Parenthetically, the petitioners' application for the issuance of the alias writ of execution dated September 16, 1965, the alias writ of execution dated September 29, 1965, and the levy on execution and the notice of sheriff's sale, both dated October 21, 1965, all refer to the amount of P6,000 and make no mention whatsoever of the true status of the judgment debt.  On this point, the respondent charges the petitioners with concealing from the court a quo the true amount, if any, still due from him.  And in effect, he alleges, the petitioners apparently seek the payment of the judgment debt twice.  The petitioners, however, emphasize that they demand payment of only the balance of P2,000.  To rebut the respondent's charge of concealment, they state that they informed the court a quo that the respondent al­ready paid them the sum of P4,000.  Furthermore, they allege that another lawyer, a former associate of their counsel, prepared their motion for the issuance of the alias writ of execution, received the alias writ and delivered the same to the sheriff.  Impliedly, there­fore, they attribute the inconsistency regarding the amount still allegedly due from the respondent to the former associate of their counsel.

Reverting to the second question, the appellate court's judgment obliges the respondent to do two things:  (1) to recognize the easement, and (2) to pay the petitioners the sums of P5,000 actual and P500 exemplary damages and P500 attorney's fees, or a total of P6,000.  The full satisfaction of the said judgment requires spe­cific performance and payment of a sum of money by the respondent.

We adjudge the respondent's judgment debt as having been fully satisfied.  We see no valid objection to the petitioners and the res­pondent entering into an agreement regarding the monetary obligation of the latter under the judgment of the Court of Appeals, reducing the same from P6,000 to P4,000.  The payment by the respondent of the lesser amount of P4,000, accepted by the petitioners without any protest or objection and acknowledged by them as "in full satisfaction of the money judgment" in civil case 1554, completely extinguished the judgment debt and released the respondent from his pecuniary liability.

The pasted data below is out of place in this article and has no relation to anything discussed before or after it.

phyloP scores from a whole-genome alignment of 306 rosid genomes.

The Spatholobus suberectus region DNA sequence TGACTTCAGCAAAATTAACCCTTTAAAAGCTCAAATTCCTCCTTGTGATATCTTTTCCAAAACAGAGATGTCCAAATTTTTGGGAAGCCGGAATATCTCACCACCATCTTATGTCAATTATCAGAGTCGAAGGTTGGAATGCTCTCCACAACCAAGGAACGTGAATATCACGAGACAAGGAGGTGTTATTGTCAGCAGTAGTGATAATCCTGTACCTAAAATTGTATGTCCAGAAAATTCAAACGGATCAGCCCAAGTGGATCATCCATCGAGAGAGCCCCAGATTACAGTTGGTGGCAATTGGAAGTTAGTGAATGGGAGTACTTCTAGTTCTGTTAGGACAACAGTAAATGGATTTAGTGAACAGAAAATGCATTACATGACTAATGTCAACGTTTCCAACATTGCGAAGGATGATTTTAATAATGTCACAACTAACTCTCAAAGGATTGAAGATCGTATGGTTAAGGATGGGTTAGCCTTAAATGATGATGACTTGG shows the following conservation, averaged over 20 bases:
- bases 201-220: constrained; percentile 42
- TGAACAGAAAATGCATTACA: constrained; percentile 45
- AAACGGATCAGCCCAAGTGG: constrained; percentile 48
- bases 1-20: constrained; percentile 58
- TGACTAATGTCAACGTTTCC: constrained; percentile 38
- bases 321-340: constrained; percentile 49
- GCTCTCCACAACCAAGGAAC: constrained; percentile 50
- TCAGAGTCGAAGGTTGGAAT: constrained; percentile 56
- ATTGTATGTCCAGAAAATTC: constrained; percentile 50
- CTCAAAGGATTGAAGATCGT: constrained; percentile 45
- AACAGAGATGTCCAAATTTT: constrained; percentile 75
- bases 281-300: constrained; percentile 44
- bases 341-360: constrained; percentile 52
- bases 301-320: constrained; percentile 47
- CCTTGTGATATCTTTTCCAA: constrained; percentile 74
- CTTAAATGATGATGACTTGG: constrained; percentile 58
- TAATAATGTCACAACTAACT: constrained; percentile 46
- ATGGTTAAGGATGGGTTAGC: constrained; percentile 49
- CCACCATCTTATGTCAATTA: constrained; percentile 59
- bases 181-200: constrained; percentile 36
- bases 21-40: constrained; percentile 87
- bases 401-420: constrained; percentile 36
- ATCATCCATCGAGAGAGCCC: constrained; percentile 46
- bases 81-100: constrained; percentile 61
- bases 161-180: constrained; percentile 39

Both the petitioners and the respondent take exception to the respondent judge's ruling that their agreement of August, 1964 to reduce the judgment debt, as evidenced by the receipt hereinbefore adverted to, "novated" the money judgment rendered by the appellate court.

Novation results in two stipulations - one to extinguish an existing obligation, the other to substitute a new one in its place.[4] Fundamental it is that novation effects a substitution or modification of an obligation by another or an extinguishment of one obligation by the creation of another.  In the case at hand, we fail to see what new or modified obligation arose out of the payment by the respondent of the reduced amount of P4,000 and substituted the monetary liability for P6,000 of the said respondent under the appellate court's judg­ment.  Additionally, to sustain novation necessitates that the same be so declared in unequivocal terms - clearly and unmistakably shown by the express agreement of the parties or by acts of equivalent import - or that there complete and substantial incompatibility between the two obligations.[5]

Neither do we appreciate the petitioners' stand that, according to their agreement with the respondent, their assent to the reduction of the money judgment was subject to the condition that the respondent reconstruct and reopen the portion of the irrigation canal passing through his land immediately.  The petitioners even state that   the receipt of August 31, 1964 embodies this condition.

The terms of the receipt dated August 31, 1964, we find clear and definite.  The receipt neither expressly nor impliedly declares that the reduction of the money judgment was conditioned on the respondent's reconstruction and reopening of the irrigation canal.  The receipt merely embodies the recognition by the respondent of his obligation to reconstruct the irrigation canal.  And the receipt simply requires the respondent to comply with such obligation "immediately." The obligation of the respondent remains as a portion of the Court of Appeals' judgment.  In fact, the petitioners themselves, in theirletter dated November 5, 1964, sent to the respondent, demanding that the latter reconstruct the irrigation canal immediately, referred to the same not as a condition but as "the portion of the judgment" in civil case 1554.